The Privacy Act 1993 gives you the right to access personal information about yourself and your children held by government departments. This is the Act which gives you the right to see any complaint made about you to the Ministry of Education (which subsequently prompts a review). Even if there is not a written complaint, you have a right to see the notes made by the MOE person who talked with the complainant because it is information about you and your children.
To request information held about you or your children, contact the government department directly and request the information. Requests can be made orally or in writing – often it’s best to put your request in writing (email or letter) so that you have evidence of your request. You do not need to refer to the Privacy Act. The department must respond to you as soon as is practicable, and at least within 20 working days of receiving your request. The department should not charge you for the information unless the Privacy Commissioner has given them permission to do so.
There are certain situations which allow a government department to decline to release information, eg. for reasons of national security, the maintenance of law and order, etc. The government department must cite the part of the Privacy Act which permits them to withhold the information. A common reason for a government department to decline a request for information is because it will impact on someone else’s right to privacy. This can be successfully challenged – if you know that similar information has been accessed in the past without issue, or if identifying information could be redacted, write again to the government department stating that you believe the part of the Act they have cited does not apply or is not sufficient to withhold information under the Privacy Act and give your reasons. If the department continues to withhold the information and you are not satisfied with the reasons, you can make a complaint to the Privacy Commissioner.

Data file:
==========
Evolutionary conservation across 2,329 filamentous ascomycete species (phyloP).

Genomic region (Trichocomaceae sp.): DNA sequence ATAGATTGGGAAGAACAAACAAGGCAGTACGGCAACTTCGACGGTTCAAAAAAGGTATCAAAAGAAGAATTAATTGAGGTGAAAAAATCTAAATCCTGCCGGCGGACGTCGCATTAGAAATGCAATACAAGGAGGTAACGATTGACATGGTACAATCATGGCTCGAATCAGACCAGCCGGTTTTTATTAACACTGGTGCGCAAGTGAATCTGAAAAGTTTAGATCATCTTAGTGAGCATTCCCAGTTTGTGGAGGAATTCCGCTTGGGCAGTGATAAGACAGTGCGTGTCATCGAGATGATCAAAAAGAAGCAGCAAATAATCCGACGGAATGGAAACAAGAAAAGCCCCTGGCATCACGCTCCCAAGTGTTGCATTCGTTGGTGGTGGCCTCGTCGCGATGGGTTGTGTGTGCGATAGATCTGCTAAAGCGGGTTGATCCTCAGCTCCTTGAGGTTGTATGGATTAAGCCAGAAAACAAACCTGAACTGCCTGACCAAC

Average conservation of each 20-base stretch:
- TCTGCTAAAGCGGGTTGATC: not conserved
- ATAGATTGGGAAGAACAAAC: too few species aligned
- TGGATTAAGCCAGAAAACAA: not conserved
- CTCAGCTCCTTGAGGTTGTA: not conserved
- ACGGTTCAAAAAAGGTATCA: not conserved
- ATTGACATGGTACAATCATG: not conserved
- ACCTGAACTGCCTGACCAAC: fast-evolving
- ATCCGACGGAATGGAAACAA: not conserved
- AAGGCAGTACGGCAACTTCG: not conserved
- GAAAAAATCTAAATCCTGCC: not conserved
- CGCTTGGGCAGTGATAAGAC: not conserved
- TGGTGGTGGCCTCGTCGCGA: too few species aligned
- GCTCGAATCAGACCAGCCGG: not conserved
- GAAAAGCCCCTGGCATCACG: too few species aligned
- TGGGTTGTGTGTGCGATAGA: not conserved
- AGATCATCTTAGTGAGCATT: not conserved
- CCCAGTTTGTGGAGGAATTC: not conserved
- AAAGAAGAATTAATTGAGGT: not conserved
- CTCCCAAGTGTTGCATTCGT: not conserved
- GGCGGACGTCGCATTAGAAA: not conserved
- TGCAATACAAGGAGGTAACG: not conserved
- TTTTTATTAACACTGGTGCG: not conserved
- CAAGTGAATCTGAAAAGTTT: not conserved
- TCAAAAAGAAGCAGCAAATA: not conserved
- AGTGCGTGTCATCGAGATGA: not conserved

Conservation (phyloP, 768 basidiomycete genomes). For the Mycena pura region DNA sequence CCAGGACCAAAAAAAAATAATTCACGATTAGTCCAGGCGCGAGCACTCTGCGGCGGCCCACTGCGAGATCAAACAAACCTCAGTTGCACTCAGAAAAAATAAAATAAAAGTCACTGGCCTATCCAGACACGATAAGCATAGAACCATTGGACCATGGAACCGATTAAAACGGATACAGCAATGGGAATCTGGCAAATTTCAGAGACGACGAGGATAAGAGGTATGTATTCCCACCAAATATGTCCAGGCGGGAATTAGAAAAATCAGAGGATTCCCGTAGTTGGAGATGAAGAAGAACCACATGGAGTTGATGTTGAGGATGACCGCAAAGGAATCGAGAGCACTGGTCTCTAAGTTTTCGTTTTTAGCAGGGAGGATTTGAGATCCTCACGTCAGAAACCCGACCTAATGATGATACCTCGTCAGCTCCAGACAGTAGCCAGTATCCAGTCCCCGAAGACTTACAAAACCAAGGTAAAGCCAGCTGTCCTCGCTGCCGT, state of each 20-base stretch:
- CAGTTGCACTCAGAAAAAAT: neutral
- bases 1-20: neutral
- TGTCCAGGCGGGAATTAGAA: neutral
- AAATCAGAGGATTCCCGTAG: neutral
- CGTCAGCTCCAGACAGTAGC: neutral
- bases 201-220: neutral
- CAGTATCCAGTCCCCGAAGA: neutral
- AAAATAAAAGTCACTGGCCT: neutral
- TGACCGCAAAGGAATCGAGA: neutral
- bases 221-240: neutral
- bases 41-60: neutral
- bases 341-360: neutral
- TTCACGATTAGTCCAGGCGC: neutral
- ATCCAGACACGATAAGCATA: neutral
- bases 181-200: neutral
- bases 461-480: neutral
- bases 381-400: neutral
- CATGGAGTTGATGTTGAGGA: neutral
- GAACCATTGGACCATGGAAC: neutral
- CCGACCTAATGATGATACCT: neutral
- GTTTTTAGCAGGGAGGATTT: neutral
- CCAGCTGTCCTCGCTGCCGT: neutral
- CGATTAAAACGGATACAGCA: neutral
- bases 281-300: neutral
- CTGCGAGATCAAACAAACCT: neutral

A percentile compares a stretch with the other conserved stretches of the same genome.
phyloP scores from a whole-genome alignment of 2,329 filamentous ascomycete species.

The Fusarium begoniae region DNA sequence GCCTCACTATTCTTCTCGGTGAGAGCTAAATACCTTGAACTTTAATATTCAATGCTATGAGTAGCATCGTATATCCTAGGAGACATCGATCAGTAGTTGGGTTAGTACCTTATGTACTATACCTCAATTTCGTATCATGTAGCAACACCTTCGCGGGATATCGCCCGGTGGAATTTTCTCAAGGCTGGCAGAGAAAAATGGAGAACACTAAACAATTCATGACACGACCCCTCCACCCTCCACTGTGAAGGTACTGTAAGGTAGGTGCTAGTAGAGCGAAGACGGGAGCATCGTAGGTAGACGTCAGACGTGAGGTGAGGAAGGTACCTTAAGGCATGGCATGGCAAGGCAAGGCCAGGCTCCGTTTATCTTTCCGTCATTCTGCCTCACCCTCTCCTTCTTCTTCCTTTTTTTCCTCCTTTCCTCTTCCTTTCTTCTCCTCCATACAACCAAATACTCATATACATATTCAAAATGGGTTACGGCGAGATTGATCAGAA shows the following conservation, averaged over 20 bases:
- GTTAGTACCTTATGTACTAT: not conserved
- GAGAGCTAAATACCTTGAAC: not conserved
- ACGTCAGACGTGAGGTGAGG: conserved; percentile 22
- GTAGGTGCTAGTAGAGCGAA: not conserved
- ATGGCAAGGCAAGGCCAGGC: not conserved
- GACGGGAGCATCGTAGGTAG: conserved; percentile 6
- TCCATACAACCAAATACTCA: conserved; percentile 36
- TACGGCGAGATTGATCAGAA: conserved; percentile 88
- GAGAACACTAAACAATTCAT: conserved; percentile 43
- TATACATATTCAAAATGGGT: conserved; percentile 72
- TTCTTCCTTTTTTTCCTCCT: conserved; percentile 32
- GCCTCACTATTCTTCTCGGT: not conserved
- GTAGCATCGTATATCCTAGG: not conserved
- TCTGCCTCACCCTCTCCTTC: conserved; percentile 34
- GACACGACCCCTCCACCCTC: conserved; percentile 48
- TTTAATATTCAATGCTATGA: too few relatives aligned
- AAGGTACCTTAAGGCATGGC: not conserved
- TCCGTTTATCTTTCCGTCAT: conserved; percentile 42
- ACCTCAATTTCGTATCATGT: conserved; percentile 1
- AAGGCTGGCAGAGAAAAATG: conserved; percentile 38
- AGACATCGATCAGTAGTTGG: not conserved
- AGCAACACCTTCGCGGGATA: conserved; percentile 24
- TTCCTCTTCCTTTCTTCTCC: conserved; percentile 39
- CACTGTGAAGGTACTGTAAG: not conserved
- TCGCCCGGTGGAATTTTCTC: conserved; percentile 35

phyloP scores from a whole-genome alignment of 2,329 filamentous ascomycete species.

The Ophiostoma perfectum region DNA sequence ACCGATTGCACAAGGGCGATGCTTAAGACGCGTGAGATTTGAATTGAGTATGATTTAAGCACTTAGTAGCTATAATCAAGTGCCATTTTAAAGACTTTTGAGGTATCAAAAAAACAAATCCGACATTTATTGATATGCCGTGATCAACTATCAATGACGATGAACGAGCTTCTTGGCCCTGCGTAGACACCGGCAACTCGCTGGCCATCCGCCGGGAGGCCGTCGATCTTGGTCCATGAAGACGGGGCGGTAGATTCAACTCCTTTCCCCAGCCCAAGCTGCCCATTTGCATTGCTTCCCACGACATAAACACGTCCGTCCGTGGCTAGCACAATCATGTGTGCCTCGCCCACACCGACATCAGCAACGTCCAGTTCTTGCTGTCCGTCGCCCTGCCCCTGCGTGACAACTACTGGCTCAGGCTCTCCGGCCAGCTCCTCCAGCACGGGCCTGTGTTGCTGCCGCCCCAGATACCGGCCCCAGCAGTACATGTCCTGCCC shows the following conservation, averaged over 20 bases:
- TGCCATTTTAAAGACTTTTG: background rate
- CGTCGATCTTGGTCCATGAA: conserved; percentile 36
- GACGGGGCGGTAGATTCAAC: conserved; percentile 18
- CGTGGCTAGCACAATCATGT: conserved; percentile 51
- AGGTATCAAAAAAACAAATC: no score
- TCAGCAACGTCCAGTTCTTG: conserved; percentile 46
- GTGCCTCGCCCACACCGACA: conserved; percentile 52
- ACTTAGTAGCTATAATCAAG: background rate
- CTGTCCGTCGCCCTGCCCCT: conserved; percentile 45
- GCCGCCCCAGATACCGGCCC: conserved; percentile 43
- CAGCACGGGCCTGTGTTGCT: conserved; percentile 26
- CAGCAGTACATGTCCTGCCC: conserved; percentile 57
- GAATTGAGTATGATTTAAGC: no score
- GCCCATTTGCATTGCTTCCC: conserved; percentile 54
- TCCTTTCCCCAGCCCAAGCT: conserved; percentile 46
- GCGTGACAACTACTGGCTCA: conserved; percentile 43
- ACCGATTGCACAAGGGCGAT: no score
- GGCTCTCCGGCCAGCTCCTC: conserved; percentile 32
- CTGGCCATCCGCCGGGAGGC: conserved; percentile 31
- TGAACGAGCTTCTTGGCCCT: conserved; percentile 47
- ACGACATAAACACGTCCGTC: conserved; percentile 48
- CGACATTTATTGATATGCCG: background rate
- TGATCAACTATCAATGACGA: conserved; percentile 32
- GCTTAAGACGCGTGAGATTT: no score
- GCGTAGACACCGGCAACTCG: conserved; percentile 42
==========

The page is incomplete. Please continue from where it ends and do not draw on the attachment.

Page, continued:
If you receive the information and believe that it is incorrect, you have the right to request that the government department correct it. If they refuse to correct it, you have the right to have a statement attached to the information that notes the corrections you have requested.
Government departments cannot give out information about you or your family to members of the public as it would be a breach of your privacy. If you feel your privacy has been breached by a government department you can make a complaint to the Privacy Commissioner.
At a glance …
- How a government department handles your personal information is covered under the Privacy Act
- You have the right to access your own personal information (and that of your children)
- You have the right to see any complaint made to MOE about your homeschooling
- You do not need to refer to the Privacy Act when requesting information about yourself
- There need to be specific circumstances for a government department to refuse to release information
- Refusal to release information can often be successfully challenged